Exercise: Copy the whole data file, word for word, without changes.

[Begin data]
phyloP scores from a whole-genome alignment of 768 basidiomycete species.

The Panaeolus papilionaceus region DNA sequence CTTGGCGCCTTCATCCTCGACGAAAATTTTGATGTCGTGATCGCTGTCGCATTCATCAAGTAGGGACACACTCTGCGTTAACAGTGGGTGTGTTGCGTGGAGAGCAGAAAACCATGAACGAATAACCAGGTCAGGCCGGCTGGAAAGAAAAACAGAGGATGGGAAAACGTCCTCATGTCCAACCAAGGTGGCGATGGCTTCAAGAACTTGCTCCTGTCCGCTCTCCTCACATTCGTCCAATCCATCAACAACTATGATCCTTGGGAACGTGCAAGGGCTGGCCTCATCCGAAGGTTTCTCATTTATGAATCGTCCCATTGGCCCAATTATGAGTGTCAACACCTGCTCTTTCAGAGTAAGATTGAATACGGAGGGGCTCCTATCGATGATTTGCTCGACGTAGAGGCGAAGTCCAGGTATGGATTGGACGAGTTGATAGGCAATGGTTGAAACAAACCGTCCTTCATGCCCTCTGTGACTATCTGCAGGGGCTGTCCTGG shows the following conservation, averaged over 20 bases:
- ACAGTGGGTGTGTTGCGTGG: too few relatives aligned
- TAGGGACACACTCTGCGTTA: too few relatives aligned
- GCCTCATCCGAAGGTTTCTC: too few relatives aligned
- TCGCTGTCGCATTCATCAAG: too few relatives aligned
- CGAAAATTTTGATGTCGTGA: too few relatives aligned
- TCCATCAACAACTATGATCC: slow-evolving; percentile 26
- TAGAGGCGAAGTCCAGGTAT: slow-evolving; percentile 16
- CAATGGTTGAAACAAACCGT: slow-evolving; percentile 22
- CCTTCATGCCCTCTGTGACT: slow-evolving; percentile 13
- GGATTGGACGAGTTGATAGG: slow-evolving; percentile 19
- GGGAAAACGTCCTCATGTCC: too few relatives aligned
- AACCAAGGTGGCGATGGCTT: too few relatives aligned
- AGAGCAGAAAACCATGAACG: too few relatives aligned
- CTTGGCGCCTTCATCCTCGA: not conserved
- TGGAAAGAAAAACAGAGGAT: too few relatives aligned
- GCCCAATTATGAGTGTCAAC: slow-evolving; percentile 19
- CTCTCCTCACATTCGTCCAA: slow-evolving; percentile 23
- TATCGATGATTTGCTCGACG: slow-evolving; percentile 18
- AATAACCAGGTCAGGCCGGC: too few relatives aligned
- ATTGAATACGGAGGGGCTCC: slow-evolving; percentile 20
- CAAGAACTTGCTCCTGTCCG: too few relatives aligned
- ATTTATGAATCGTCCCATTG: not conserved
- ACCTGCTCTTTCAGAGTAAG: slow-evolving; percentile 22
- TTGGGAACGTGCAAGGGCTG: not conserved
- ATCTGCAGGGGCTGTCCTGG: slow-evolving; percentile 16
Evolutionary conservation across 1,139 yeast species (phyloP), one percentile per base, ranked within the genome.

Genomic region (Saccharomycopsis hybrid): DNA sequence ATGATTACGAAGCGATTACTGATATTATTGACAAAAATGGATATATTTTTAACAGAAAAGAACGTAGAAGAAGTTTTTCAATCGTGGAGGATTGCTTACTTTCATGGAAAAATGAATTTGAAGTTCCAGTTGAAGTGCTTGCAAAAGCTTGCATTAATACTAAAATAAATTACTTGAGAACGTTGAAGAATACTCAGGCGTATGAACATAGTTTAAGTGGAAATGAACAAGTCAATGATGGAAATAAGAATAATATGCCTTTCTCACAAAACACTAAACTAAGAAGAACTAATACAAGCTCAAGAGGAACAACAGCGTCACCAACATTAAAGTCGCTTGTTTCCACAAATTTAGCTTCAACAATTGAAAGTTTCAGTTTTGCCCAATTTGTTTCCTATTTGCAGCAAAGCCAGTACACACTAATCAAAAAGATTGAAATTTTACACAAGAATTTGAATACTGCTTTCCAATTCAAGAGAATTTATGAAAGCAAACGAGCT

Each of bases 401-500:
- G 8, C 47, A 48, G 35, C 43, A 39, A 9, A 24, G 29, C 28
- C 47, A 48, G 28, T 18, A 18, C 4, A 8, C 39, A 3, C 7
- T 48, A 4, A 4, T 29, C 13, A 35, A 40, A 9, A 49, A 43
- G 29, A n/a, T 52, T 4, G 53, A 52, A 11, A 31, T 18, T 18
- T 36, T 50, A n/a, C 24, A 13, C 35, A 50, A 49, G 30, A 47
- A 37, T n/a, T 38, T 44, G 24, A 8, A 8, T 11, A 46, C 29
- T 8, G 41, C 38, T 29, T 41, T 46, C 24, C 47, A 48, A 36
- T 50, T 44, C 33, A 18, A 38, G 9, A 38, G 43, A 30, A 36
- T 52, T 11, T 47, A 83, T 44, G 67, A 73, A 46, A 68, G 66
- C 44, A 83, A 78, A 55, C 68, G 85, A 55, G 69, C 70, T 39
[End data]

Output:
phyloP scores from a whole-genome alignment of 768 basidiomycete species.

The Panaeolus papilionaceus region DNA sequence CTTGGCGCCTTCATCCTCGACGAAAATTTTGATGTCGTGATCGCTGTCGCATTCATCAAGTAGGGACACACTCTGCGTTAACAGTGGGTGTGTTGCGTGGAGAGCAGAAAACCATGAACGAATAACCAGGTCAGGCCGGCTGGAAAGAAAAACAGAGGATGGGAAAACGTCCTCATGTCCAACCAAGGTGGCGATGGCTTCAAGAACTTGCTCCTGTCCGCTCTCCTCACATTCGTCCAATCCATCAACAACTATGATCCTTGGGAACGTGCAAGGGCTGGCCTCATCCGAAGGTTTCTCATTTATGAATCGTCCCATTGGCCCAATTATGAGTGTCAACACCTGCTCTTTCAGAGTAAGATTGAATACGGAGGGGCTCCTATCGATGATTTGCTCGACGTAGAGGCGAAGTCCAGGTATGGATTGGACGAGTTGATAGGCAATGGTTGAAACAAACCGTCCTTCATGCCCTCTGTGACTATCTGCAGGGGCTGTCCTGG shows the following conservation, averaged over 20 bases:
- ACAGTGGGTGTGTTGCGTGG: too few relatives aligned
- TAGGGACACACTCTGCGTTA: too few relatives aligned
- GCCTCATCCGAAGGTTTCTC: too few relatives aligned
- TCGCTGTCGCATTCATCAAG: too few relatives aligned
- CGAAAATTTTGATGTCGTGA: too few relatives aligned
- TCCATCAACAACTATGATCC: slow-evolving; percentile 26
- TAGAGGCGAAGTCCAGGTAT: slow-evolving; percentile 16
- CAATGGTTGAAACAAACCGT: slow-evolving; percentile 22
- CCTTCATGCCCTCTGTGACT: slow-evolving; percentile 13
- GGATTGGACGAGTTGATAGG: slow-evolving; percentile 19
- GGGAAAACGTCCTCATGTCC: too few relatives aligned
- AACCAAGGTGGCGATGGCTT: too few relatives aligned
- AGAGCAGAAAACCATGAACG: too few relatives aligned
- CTTGGCGCCTTCATCCTCGA: not conserved
- TGGAAAGAAAAACAGAGGAT: too few relatives aligned
- GCCCAATTATGAGTGTCAAC: slow-evolving; percentile 19
- CTCTCCTCACATTCGTCCAA: slow-evolving; percentile 23
- TATCGATGATTTGCTCGACG: slow-evolving; percentile 18
- AATAACCAGGTCAGGCCGGC: too few relatives aligned
- ATTGAATACGGAGGGGCTCC: slow-evolving; percentile 20
- CAAGAACTTGCTCCTGTCCG: too few relatives aligned
- ATTTATGAATCGTCCCATTG: not conserved
- ACCTGCTCTTTCAGAGTAAG: slow-evolving; percentile 22
- TTGGGAACGTGCAAGGGCTG: not conserved
- ATCTGCAGGGGCTGTCCTGG: slow-evolving; percentile 16
Evolutionary conservation across 1,139 yeast species (phyloP), one percentile per base, ranked within the genome.

Genomic region (Saccharomycopsis hybrid): DNA sequence ATGATTACGAAGCGATTACTGATATTATTGACAAAAATGGATATATTTTTAACAGAAAAGAACGTAGAAGAAGTTTTTCAATCGTGGAGGATTGCTTACTTTCATGGAAAAATGAATTTGAAGTTCCAGTTGAAGTGCTTGCAAAAGCTTGCATTAATACTAAAATAAATTACTTGAGAACGTTGAAGAATACTCAGGCGTATGAACATAGTTTAAGTGGAAATGAACAAGTCAATGATGGAAATAAGAATAATATGCCTTTCTCACAAAACACTAAACTAAGAAGAACTAATACAAGCTCAAGAGGAACAACAGCGTCACCAACATTAAAGTCGCTTGTTTCCACAAATTTAGCTTCAACAATTGAAAGTTTCAGTTTTGCCCAATTTGTTTCCTATTTGCAGCAAAGCCAGTACACACTAATCAAAAAGATTGAAATTTTACACAAGAATTTGAATACTGCTTTCCAATTCAAGAGAATTTATGAAAGCAAACGAGCT

Each of bases 401-500:
- G 8, C 47, A 48, G 35, C 43, A 39, A 9, A 24, G 29, C 28
- C 47, A 48, G 28, T 18, A 18, C 4, A 8, C 39, A 3, C 7
- T 48, A 4, A 4, T 29, C 13, A 35, A 40, A 9, A 49, A 43
- G 29, A n/a, T 52, T 4, G 53, A 52, A 11, A 31, T 18, T 18
- T 36, T 50, A n/a, C 24, A 13, C 35, A 50, A 49, G 30, A 47
- A 37, T n/a, T 38, T 44, G 24, A 8, A 8, T 11, A 46, C 29
- T 8, G 41, C 38, T 29, T 41, T 46, C 24, C 47, A 48, A 36
- T 50, T 44, C 33, A 18, A 38, G 9, A 38, G 43, A 30, A 36
- T 52, T 11, T 47, A 83, T 44, G 67, A 73, A 46, A 68, G 66
- C 44, A 83, A 78, A 55, C 68, G 85, A 55, G 69, C 70, T 39